Wednesday, September 2, 2009

Review: Klang der Welt - Brasilien

Here's a CD I took notice of back in July, when it showed up in the Naxos Music Library. Now that I've had a chance to listen more closely to it, I'm posting a fuller review here.

Klang der Welt: Brasilien

Heitor Villa-Lobos looms large in Brazil, and not just in the classical music world. In Brazilian popular music, jazz, and popular culture, and especially in this Ano Villa-Lobos (the 50th anniversary of his death), Villa-Lobos is everywhere. This makes it hard for the composers of Villa's generation, and those who followed him, to get noticed. This disc is a welcome introduction to some names that might not be well known to music lovers. Perhaps the new interest in Villa-Lobos in Brazil and around the world will be the tide that raises all boats.

The one fairly well-known work in this chronologically organized CD is Villa-Lobos's Quinteto em forma de Choros, written in 1928. It's a masterpiece, closely related to the Choros series that many (including myself) believe constitutes Villa's greatest achievement.

Luciano Gallet's Turuna for Clarinet, Violin, Viola, & Percussion is from 1926, and it's a real find. The work reflects Gallet's expertise in Brazilian folklore and popular music. It has the same fresh sound of the urban serenaders known as Choroes that permeates Villa-Lobos's music of the 1920s. The music really swings. But the Turuna shares with the Quinteto and the following work, Camargo Guarnieri's Two Songs for Flute and Voice, a sophisticated, modernist voice that relates to Villa-Lobos's strongest influences: Stravinsky, Debussy, and the many composers Villa met in Paris. You can hear in both the Gallet and Guarnieri, for example, the flute and clarinet sounds of Choros #02 of 1924. These works show that the international modernist style of Paris had found fertile ground in Brazil.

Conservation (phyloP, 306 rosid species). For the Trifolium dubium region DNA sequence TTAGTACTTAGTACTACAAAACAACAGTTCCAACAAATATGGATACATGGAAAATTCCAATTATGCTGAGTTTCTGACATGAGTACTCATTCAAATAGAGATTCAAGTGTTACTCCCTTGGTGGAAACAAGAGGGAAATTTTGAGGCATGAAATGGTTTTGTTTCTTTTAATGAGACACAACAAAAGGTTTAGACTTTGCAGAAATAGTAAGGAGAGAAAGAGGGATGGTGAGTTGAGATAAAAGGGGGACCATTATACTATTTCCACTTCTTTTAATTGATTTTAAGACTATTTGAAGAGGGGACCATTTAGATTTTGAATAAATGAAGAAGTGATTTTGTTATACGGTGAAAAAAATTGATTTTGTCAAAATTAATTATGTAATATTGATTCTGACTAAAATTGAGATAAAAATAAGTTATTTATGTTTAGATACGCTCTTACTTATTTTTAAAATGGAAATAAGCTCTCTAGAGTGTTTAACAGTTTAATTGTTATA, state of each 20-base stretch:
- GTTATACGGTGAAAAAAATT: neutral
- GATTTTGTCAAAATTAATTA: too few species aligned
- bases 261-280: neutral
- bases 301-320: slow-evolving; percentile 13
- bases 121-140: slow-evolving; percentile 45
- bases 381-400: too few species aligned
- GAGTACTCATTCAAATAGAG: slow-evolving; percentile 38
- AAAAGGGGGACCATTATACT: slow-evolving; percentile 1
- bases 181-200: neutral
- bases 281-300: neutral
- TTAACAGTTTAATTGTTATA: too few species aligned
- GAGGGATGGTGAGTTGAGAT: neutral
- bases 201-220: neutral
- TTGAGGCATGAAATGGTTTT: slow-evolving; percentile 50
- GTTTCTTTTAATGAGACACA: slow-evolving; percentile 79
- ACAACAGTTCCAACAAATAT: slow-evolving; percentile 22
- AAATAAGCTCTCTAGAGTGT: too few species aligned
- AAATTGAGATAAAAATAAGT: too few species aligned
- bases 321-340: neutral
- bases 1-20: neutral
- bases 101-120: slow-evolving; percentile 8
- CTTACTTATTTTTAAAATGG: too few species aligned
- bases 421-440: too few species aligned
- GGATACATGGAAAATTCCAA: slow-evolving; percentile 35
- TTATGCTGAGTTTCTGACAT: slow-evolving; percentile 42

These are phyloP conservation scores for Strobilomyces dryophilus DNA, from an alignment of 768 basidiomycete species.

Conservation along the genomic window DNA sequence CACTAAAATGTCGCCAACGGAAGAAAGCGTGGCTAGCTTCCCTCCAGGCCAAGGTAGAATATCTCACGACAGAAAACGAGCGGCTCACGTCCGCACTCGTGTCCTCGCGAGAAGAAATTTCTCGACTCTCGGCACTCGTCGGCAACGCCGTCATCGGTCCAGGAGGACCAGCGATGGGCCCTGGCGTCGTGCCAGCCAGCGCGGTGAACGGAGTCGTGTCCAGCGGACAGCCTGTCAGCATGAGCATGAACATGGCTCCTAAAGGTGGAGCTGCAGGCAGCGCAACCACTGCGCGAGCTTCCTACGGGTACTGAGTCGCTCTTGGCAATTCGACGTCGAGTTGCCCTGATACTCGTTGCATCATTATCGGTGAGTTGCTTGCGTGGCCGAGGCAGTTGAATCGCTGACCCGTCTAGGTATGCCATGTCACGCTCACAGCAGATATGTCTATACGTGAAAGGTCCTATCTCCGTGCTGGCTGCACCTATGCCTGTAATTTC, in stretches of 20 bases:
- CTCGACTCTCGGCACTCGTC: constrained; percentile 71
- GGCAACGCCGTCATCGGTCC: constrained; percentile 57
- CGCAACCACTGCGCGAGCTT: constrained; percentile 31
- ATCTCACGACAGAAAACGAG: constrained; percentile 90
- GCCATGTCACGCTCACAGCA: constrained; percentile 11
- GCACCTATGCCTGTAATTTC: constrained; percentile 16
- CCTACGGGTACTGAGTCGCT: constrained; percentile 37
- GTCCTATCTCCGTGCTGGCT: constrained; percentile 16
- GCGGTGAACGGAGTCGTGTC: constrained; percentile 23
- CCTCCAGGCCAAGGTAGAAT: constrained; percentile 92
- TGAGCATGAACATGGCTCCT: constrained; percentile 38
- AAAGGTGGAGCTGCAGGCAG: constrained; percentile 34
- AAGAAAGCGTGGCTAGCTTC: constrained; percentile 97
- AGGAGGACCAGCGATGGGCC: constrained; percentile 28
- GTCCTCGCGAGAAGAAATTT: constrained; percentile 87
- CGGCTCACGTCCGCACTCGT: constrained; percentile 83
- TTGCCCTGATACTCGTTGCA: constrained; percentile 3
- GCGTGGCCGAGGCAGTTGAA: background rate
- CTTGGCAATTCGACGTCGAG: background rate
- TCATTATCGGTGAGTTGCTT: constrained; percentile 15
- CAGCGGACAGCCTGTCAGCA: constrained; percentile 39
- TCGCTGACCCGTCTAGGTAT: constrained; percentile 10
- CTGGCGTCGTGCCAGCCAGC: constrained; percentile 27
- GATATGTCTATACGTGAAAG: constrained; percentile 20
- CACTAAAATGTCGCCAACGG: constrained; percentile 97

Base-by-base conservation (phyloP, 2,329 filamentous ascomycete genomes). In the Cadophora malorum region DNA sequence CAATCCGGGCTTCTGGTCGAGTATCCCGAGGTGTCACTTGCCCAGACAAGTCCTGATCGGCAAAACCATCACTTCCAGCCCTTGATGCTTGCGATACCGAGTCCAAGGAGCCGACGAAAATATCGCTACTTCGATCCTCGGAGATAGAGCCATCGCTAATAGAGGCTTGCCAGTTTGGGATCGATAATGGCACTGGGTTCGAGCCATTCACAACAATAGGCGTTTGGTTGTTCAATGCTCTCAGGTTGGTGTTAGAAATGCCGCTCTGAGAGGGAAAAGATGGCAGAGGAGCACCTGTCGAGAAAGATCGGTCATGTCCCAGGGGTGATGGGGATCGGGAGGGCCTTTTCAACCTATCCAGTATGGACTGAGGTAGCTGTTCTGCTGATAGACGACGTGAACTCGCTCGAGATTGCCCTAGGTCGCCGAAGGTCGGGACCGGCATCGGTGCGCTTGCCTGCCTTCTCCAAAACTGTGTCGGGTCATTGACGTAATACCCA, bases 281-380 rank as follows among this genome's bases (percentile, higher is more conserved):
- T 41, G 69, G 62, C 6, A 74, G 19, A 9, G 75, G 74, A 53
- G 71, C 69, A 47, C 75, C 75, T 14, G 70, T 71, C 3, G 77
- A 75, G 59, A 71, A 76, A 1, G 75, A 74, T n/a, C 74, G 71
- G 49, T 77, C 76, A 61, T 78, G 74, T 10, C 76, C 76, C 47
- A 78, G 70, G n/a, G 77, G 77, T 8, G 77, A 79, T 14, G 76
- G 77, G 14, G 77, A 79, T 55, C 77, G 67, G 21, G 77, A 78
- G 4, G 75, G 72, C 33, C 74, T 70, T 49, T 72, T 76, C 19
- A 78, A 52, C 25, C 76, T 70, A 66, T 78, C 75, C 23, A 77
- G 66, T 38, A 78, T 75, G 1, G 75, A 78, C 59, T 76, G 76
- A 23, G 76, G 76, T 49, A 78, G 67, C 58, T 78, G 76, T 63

Francisco Mignone, who worked in both the nationalist and modernist styles and even flirted with serialism in the 1950s, wrote the Five Songs for Voice & Bassoon relatively late in a very long and productive career. The songs look back to the 1920s, and earlier, to the salon music of the late nineteenth century. There are few composers who write better for the bassoon - bassoonists should take up these songs in the same way they have adopted the witty Waltzes for Solo Bassoon.

Claudio Santoro's Mini Concerto Grosso is a gorgeous piece. It's a stylized work that looks back on neo-classicism in the same way that neo-classicism looked back on earlier music. It looks back to the new Brazilian style that Villa-Lobos took up in the 1930s. Santoro, like Mignone, had gone through a variety of styles (he shared a teacher, Hans Joachim Koellreutter, with Antonio Carlos Jobim, and also studied with Nadia Boulanger). Ronaldo Miranda's Variations also look back to an earlier period in Brazilian music: to a much-loved song by Anacleto de Medeiros, whose choros and schottisches from the turn of the century had a major influence on Brazilian popular music and art music alike.

Joao Guilherme Ripper was born in the year that Villa-Lobos died, and his star has risen very high in the last few years, with major triumphs in choral music and opera. Matinas, from 1996, is another strong work to close this enjoyable and illuminating programme from the very capable musicians of the Deutschen Oper Berlin.

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